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/// <reference types="Cypress" />

To write test, Cypress leverages well known libraries; Mocha for the overall test structure and Chai for the assertions.

The overall structure of a test will then be:

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/// <reference types="Cypress" />

context('Application routing', () => {
  it("has a title containing 'Welcome'", () => {
    cy.server()
      .route('http://localhost:5000/heroes', 'fx:heroes');

    cy.visit('/');

    cy.get('h1')
      .should('contain', 'Welcome');
  });
  
  it("has a title containing Superman", () => {
    cy.server()
      .route('http://localhost:5000/heroes/*', 'fx:hero');

    cy.visit('/heroes/1');
      
    cy.get('h1')
      .should('contain', 'Superman');
  });
});

Cypress console

context is provided by mocha, meant to provide some context about the tests we are writing while it defines the test itself. Within each test, we use the global variable cy to run commands. There are many commands available and the full API documentation is available on Cypress documentation.

A simple assertion can consists of using get to retrieve a JQuery element, and using should do make an assertion on the element. If we simply need to ensure that an element is present in a page, we can use get as it will fail the test if the element can’t be retrieved.

For example in our first we assert the following:

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cy.get('h1')
  .should('contain', 'Welcome');

Cypress will find a h1 title and make sure that it contains Welcome as part of its text. contain is a chai assertion, the type file provided by Cypress node_modules/cypress/types/index.d.ts contains the list of the possibility in the interface Chainer<Subject>:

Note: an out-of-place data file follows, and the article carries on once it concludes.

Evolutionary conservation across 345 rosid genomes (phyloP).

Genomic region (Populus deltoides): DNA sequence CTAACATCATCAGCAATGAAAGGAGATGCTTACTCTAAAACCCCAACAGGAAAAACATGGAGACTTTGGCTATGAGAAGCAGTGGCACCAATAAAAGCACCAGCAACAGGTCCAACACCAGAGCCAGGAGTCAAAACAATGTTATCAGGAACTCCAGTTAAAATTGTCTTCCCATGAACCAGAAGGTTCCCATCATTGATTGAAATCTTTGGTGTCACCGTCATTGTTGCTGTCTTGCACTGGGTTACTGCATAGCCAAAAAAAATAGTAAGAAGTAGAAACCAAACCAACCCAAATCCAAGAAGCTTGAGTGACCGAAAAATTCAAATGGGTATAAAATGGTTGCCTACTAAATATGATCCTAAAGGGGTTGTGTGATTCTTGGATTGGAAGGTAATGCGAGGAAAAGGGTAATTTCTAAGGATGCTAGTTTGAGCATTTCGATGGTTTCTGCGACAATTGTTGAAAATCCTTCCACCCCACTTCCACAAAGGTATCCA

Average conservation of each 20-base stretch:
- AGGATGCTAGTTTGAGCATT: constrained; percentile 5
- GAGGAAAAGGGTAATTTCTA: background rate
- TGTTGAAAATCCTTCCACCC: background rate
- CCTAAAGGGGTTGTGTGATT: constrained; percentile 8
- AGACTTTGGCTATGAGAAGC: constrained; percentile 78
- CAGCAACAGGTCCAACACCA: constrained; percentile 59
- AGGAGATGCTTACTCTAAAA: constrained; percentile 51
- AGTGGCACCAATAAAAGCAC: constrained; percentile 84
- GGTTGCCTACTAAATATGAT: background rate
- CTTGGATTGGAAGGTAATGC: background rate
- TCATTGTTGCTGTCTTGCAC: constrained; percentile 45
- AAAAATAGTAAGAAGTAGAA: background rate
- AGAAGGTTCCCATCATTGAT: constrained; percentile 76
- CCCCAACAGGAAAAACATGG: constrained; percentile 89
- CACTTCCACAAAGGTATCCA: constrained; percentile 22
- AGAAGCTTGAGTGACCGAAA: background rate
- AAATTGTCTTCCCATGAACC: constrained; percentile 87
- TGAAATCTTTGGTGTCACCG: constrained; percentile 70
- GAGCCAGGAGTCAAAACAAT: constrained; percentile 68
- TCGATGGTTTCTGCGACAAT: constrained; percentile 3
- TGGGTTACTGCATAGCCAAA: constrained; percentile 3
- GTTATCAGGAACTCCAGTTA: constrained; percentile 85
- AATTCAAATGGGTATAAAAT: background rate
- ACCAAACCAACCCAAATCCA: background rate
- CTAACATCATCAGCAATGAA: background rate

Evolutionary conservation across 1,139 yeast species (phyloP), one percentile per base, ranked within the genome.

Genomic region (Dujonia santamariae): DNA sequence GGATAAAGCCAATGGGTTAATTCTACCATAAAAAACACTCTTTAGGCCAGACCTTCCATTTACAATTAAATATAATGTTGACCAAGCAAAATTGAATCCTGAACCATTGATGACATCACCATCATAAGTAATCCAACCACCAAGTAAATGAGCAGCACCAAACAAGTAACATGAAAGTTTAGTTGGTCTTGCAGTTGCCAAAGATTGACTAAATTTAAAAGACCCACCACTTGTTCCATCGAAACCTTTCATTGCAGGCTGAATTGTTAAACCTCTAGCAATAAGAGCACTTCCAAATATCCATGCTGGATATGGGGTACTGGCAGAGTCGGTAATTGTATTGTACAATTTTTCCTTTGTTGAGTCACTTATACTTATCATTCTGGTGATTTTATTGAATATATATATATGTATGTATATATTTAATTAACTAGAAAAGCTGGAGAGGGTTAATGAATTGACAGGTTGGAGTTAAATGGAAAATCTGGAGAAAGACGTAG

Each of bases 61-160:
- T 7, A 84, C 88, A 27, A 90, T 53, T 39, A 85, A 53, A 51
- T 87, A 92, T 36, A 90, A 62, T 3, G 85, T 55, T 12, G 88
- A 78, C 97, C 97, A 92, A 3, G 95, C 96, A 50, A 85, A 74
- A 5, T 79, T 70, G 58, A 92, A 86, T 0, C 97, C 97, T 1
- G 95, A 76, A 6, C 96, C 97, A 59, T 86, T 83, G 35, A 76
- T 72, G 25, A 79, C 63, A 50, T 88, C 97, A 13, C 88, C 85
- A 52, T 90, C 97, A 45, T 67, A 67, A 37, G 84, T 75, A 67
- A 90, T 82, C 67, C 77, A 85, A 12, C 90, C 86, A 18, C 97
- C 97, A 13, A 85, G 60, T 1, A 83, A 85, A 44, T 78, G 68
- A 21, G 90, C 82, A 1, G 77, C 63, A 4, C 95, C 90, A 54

• be.above
  • be.below
  • be.true
  • be.lt (be lower than)
  • be.lte (be lower than or equal to)
  • exists
  • eq
  • include
  • match
  • etc..

Prior to asserting the title, we need to visit the page we want to assert. We can do that using the visit command:

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cy.visit('/')

We can omit the base url as we configured it earlier in the cypress.json. Since Cypress executes the javascript, it will make the calls to your server. We can also mock the endpoints if needed:

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cy.server()
  .route('http://localhost:5000/heroes/*', 'fx:hero');

server command starts the mock server and route command is used to setup a particular route to mock. We can chain multiple routes to be mocked. The route command takes a blob pattern for the URL, and the value of the fixture to be provided. fx:[fixture] is a shortcut to the command cy.fixture(...) which could also be used to retrieve fixtures define in the /fixtures folder.

We then end up with the following completed test:

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it("has a title containing 'Welcome'", () => {
  cy.server()
    .route('http://localhost:5000/heroes', 'fx:heroes');

  cy.visit('/');

  cy.get('h1')
    .should('contain', 'Welcome');
});